When Kathy & I want to really get away and relax, our favorite destination is the beach.  And when we want to go to the beach, our favorite beach is Hilton Head Island, SC.  We spent Labor Day Weekend there.  With our house project rapidly nearing completion, and all the stuff that goes along with that, we knew that this would probably be the Last Hurrah for us for this year.  I’ve used up just about all of my vacation time, and we’ve used up just about all of our vacation money, and what little we have left will probably be earmarked for furniture and stuff.  It’s amazing how a new house tends to make all of your furniture obsolete!

Sunrise on the Beach, Hilton Head Island, South Carolina
Sunrise on the Beach, Hilton Head Island, South Carolina

I’ve taken some of my favorite photographs at Hilton Head, but after a while it gets a little tough to do something new.  So I mostly stick to the tried and true and hope for some inspiration along the way.  I typically like to shoot when the tide is out, as I can frequently find some sand textures and pools that add some interest.  This time, it seemed that sunrise and sunset generally coincided with high tide, so I was left with fewer options.  That, combined with an overriding need for sleep kept me in the bed for all mornings but one.  And I did manage to get out one evening, which was a nice departure, as we usually head out for dinner just about the time the light is getting nice.  So, with one sunrise and one sunset to work with, I don’t think I got anything I’ll be hanging on the wall, but it felt good to get out when I did.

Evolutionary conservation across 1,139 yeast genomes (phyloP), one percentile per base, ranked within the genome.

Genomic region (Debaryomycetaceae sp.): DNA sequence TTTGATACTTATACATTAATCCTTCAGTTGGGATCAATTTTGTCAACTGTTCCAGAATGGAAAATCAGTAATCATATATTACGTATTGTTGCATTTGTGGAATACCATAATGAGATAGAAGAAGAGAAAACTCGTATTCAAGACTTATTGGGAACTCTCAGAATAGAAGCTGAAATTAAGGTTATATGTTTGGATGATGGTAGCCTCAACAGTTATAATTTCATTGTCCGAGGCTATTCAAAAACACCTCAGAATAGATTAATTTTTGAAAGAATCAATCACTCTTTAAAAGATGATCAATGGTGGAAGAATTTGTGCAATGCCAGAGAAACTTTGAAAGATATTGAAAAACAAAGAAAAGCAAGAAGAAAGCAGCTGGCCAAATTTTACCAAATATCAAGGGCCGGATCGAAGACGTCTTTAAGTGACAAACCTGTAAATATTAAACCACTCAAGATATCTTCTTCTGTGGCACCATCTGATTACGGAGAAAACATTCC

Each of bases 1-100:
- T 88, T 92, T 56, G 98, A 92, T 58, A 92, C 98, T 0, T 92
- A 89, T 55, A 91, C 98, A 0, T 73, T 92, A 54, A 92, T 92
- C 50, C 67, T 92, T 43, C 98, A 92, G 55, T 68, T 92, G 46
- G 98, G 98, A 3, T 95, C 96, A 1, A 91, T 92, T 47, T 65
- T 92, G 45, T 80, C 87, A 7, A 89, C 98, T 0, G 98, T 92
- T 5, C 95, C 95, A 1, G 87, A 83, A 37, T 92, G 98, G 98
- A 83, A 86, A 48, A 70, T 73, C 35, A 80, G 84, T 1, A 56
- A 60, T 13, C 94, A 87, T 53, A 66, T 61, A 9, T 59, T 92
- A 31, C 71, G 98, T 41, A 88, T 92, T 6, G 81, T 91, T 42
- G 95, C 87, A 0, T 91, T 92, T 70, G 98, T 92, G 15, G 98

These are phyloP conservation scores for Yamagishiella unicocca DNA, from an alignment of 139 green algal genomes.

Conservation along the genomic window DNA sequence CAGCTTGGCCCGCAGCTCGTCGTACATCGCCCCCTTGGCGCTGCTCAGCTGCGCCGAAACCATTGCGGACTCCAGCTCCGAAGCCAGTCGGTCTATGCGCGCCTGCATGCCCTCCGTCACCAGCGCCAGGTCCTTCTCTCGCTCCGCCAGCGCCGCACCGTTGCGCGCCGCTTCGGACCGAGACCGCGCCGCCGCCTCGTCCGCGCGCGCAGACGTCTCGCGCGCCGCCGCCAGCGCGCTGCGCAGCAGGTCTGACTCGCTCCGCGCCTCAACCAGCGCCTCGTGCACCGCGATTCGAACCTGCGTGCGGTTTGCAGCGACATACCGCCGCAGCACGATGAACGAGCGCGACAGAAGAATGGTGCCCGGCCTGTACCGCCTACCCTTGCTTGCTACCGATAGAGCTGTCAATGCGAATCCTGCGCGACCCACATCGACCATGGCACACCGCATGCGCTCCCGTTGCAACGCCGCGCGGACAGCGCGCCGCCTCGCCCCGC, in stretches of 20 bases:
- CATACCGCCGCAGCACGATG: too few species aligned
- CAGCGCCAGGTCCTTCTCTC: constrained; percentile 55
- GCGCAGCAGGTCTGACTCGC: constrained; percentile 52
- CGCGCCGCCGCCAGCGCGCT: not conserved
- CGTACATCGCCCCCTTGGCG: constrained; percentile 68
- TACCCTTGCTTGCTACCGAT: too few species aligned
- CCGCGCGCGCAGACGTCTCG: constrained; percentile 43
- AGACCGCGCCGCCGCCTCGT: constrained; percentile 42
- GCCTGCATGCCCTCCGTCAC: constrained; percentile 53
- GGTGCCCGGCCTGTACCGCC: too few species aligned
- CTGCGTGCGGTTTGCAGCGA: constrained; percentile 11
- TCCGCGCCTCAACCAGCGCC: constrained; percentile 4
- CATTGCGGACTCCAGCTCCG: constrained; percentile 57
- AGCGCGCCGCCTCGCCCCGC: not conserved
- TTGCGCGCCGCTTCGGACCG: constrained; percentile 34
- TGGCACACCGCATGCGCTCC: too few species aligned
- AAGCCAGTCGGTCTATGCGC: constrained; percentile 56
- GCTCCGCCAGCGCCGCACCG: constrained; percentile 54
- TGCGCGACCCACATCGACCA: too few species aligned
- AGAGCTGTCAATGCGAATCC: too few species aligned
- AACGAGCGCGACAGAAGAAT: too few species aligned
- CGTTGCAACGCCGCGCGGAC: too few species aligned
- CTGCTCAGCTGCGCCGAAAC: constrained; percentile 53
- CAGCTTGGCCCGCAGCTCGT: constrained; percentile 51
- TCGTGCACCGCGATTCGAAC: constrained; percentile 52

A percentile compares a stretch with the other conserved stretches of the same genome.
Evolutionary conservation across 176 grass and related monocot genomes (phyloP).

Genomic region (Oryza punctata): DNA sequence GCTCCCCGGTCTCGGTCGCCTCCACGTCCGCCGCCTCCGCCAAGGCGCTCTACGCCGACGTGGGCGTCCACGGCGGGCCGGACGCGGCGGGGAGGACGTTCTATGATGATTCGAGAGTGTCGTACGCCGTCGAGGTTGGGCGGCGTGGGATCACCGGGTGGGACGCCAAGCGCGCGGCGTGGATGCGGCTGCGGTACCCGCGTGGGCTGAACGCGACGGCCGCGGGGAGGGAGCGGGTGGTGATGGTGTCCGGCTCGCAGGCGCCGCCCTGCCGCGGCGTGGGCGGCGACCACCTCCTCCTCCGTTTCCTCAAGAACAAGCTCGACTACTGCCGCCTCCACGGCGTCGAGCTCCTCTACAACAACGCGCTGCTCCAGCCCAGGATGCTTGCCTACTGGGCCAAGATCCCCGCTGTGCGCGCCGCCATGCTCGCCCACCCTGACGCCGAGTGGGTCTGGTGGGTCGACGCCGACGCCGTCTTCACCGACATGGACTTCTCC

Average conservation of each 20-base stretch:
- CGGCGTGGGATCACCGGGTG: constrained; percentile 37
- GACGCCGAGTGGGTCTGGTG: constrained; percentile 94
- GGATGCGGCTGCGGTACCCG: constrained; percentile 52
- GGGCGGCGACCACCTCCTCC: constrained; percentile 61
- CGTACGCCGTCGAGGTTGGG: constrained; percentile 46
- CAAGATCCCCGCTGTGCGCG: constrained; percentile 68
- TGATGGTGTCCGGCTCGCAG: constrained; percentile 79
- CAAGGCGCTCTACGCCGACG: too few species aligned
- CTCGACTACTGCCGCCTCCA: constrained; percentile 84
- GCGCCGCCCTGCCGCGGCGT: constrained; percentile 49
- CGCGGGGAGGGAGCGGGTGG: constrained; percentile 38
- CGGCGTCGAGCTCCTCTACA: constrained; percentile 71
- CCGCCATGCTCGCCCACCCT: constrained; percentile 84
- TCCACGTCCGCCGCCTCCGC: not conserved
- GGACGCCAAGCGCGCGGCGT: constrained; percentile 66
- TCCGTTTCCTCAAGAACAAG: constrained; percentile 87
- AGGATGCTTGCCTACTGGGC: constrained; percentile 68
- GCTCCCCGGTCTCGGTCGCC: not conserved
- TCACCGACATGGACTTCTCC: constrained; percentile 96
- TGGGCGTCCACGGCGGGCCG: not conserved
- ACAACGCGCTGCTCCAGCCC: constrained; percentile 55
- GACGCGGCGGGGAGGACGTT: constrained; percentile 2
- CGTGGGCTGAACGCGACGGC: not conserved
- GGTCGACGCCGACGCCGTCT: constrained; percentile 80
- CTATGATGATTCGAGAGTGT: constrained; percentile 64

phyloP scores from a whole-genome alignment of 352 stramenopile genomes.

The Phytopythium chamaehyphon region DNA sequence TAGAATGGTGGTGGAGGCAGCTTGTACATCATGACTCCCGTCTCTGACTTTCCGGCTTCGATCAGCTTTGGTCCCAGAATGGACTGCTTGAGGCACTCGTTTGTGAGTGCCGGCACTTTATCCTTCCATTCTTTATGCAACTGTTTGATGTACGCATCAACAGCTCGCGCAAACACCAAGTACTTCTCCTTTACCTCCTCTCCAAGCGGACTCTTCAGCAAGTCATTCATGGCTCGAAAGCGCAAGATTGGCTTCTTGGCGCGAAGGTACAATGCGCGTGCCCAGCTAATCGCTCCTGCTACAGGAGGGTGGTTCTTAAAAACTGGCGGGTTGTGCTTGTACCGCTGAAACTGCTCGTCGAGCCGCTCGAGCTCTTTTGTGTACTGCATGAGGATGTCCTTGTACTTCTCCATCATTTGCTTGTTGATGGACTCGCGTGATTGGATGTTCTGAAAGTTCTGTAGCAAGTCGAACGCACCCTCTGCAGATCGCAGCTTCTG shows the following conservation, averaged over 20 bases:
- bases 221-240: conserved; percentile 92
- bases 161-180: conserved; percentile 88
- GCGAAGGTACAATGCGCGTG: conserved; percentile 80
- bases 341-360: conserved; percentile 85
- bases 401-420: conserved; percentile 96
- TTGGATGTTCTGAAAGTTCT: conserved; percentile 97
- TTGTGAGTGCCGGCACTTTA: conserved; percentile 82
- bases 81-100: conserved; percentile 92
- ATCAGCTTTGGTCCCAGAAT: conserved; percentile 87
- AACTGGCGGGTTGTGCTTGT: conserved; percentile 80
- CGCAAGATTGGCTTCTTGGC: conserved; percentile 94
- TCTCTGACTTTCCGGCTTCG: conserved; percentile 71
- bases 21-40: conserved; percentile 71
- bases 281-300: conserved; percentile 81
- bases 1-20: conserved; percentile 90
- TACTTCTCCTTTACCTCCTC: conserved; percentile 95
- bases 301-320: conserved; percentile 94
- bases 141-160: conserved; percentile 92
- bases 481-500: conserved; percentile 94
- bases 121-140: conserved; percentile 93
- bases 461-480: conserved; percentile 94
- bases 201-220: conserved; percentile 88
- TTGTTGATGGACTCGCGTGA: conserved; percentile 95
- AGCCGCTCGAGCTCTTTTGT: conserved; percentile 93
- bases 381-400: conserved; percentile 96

Sunset on the Beach, Hilton Head Island, South Carolina
Sunset on the Beach, Hilton Head Island, South Carolina